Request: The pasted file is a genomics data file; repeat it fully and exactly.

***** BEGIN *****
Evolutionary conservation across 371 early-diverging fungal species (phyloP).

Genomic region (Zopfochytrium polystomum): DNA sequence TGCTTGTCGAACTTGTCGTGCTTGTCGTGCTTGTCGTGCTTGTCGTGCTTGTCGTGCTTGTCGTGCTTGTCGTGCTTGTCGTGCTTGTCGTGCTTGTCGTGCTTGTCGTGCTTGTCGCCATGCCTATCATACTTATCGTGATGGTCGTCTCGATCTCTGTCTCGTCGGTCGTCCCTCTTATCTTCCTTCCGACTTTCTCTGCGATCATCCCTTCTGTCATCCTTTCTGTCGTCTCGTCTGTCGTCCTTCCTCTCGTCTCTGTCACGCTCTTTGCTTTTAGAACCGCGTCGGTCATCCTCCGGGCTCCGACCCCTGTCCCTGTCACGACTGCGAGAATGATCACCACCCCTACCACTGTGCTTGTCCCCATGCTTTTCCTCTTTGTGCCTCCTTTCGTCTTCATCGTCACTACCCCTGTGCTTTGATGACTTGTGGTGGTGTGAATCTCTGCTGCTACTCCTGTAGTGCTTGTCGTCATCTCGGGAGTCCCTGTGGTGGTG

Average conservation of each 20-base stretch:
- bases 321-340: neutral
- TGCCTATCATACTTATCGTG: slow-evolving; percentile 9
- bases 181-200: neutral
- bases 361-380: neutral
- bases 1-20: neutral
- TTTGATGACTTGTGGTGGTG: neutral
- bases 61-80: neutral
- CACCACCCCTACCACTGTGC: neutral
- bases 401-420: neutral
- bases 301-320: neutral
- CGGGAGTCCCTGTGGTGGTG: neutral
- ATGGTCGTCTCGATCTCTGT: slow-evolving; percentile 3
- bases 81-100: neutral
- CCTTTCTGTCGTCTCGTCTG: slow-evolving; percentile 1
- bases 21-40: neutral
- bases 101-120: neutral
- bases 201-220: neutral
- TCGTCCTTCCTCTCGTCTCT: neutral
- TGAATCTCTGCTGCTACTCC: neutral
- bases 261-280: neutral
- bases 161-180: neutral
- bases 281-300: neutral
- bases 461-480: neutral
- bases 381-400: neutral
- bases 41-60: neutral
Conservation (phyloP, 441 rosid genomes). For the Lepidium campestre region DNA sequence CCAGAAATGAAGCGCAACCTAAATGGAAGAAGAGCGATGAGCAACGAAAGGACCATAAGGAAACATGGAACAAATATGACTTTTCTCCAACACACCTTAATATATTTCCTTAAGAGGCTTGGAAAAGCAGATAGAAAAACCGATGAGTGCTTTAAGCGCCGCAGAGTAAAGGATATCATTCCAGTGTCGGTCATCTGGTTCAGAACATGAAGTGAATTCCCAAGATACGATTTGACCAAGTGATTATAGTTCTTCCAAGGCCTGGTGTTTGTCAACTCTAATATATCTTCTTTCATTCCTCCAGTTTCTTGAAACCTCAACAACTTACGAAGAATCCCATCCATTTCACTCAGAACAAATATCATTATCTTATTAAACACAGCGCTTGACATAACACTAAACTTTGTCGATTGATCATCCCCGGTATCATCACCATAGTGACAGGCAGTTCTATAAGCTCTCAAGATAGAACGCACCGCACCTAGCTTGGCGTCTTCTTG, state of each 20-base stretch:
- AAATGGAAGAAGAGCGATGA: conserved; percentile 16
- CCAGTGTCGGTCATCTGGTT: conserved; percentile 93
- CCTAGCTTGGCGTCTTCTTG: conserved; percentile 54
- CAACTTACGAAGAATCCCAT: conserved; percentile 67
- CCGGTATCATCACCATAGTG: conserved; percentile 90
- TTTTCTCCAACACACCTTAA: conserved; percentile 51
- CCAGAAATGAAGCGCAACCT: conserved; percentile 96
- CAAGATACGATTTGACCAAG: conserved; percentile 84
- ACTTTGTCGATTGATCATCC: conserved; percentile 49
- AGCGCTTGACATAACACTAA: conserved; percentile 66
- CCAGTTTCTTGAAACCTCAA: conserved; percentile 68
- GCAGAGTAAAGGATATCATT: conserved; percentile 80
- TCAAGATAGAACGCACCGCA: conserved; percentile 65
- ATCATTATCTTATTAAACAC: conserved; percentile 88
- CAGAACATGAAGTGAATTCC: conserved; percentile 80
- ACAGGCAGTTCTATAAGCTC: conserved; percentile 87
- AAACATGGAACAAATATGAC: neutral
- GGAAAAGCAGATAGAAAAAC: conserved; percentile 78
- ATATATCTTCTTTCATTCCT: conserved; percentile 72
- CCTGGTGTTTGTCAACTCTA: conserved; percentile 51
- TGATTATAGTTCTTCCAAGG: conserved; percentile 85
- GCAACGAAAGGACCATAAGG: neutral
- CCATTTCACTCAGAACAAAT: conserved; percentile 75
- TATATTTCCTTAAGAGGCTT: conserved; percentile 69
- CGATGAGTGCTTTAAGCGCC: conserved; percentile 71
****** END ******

Evolutionary conservation across 371 early-diverging fungal species (phyloP).

Genomic region (Zopfochytrium polystomum): DNA sequence TGCTTGTCGAACTTGTCGTGCTTGTCGTGCTTGTCGTGCTTGTCGTGCTTGTCGTGCTTGTCGTGCTTGTCGTGCTTGTCGTGCTTGTCGTGCTTGTCGTGCTTGTCGTGCTTGTCGCCATGCCTATCATACTTATCGTGATGGTCGTCTCGATCTCTGTCTCGTCGGTCGTCCCTCTTATCTTCCTTCCGACTTTCTCTGCGATCATCCCTTCTGTCATCCTTTCTGTCGTCTCGTCTGTCGTCCTTCCTCTCGTCTCTGTCACGCTCTTTGCTTTTAGAACCGCGTCGGTCATCCTCCGGGCTCCGACCCCTGTCCCTGTCACGACTGCGAGAATGATCACCACCCCTACCACTGTGCTTGTCCCCATGCTTTTCCTCTTTGTGCCTCCTTTCGTCTTCATCGTCACTACCCCTGTGCTTTGATGACTTGTGGTGGTGTGAATCTCTGCTGCTACTCCTGTAGTGCTTGTCGTCATCTCGGGAGTCCCTGTGGTGGTG

Average conservation of each 20-base stretch:
- bases 321-340: neutral
- TGCCTATCATACTTATCGTG: slow-evolving; percentile 9
- bases 181-200: neutral
- bases 361-380: neutral
- bases 1-20: neutral
- TTTGATGACTTGTGGTGGTG: neutral
- bases 61-80: neutral
- CACCACCCCTACCACTGTGC: neutral
- bases 401-420: neutral
- bases 301-320: neutral
- CGGGAGTCCCTGTGGTGGTG: neutral
- ATGGTCGTCTCGATCTCTGT: slow-evolving; percentile 3
- bases 81-100: neutral
- CCTTTCTGTCGTCTCGTCTG: slow-evolving; percentile 1
- bases 21-40: neutral
- bases 101-120: neutral
- bases 201-220: neutral
- TCGTCCTTCCTCTCGTCTCT: neutral
- TGAATCTCTGCTGCTACTCC: neutral
- bases 261-280: neutral
- bases 161-180: neutral
- bases 281-300: neutral
- bases 461-480: neutral
- bases 381-400: neutral
- bases 41-60: neutral
Conservation (phyloP, 441 rosid genomes). For the Lepidium campestre region DNA sequence CCAGAAATGAAGCGCAACCTAAATGGAAGAAGAGCGATGAGCAACGAAAGGACCATAAGGAAACATGGAACAAATATGACTTTTCTCCAACACACCTTAATATATTTCCTTAAGAGGCTTGGAAAAGCAGATAGAAAAACCGATGAGTGCTTTAAGCGCCGCAGAGTAAAGGATATCATTCCAGTGTCGGTCATCTGGTTCAGAACATGAAGTGAATTCCCAAGATACGATTTGACCAAGTGATTATAGTTCTTCCAAGGCCTGGTGTTTGTCAACTCTAATATATCTTCTTTCATTCCTCCAGTTTCTTGAAACCTCAACAACTTACGAAGAATCCCATCCATTTCACTCAGAACAAATATCATTATCTTATTAAACACAGCGCTTGACATAACACTAAACTTTGTCGATTGATCATCCCCGGTATCATCACCATAGTGACAGGCAGTTCTATAAGCTCTCAAGATAGAACGCACCGCACCTAGCTTGGCGTCTTCTTG, state of each 20-base stretch:
- AAATGGAAGAAGAGCGATGA: conserved; percentile 16
- CCAGTGTCGGTCATCTGGTT: conserved; percentile 93
- CCTAGCTTGGCGTCTTCTTG: conserved; percentile 54
- CAACTTACGAAGAATCCCAT: conserved; percentile 67
- CCGGTATCATCACCATAGTG: conserved; percentile 90
- TTTTCTCCAACACACCTTAA: conserved; percentile 51
- CCAGAAATGAAGCGCAACCT: conserved; percentile 96
- CAAGATACGATTTGACCAAG: conserved; percentile 84
- ACTTTGTCGATTGATCATCC: conserved; percentile 49
- AGCGCTTGACATAACACTAA: conserved; percentile 66
- CCAGTTTCTTGAAACCTCAA: conserved; percentile 68
- GCAGAGTAAAGGATATCATT: conserved; percentile 80
- TCAAGATAGAACGCACCGCA: conserved; percentile 65
- ATCATTATCTTATTAAACAC: conserved; percentile 88
- CAGAACATGAAGTGAATTCC: conserved; percentile 80
- ACAGGCAGTTCTATAAGCTC: conserved; percentile 87
- AAACATGGAACAAATATGAC: neutral
- GGAAAAGCAGATAGAAAAAC: conserved; percentile 78
- ATATATCTTCTTTCATTCCT: conserved; percentile 72
- CCTGGTGTTTGTCAACTCTA: conserved; percentile 51
- TGATTATAGTTCTTCCAAGG: conserved; percentile 85
- GCAACGAAAGGACCATAAGG: neutral
- CCATTTCACTCAGAACAAAT: conserved; percentile 75
- TATATTTCCTTAAGAGGCTT: conserved; percentile 69
- CGATGAGTGCTTTAAGCGCC: conserved; percentile 71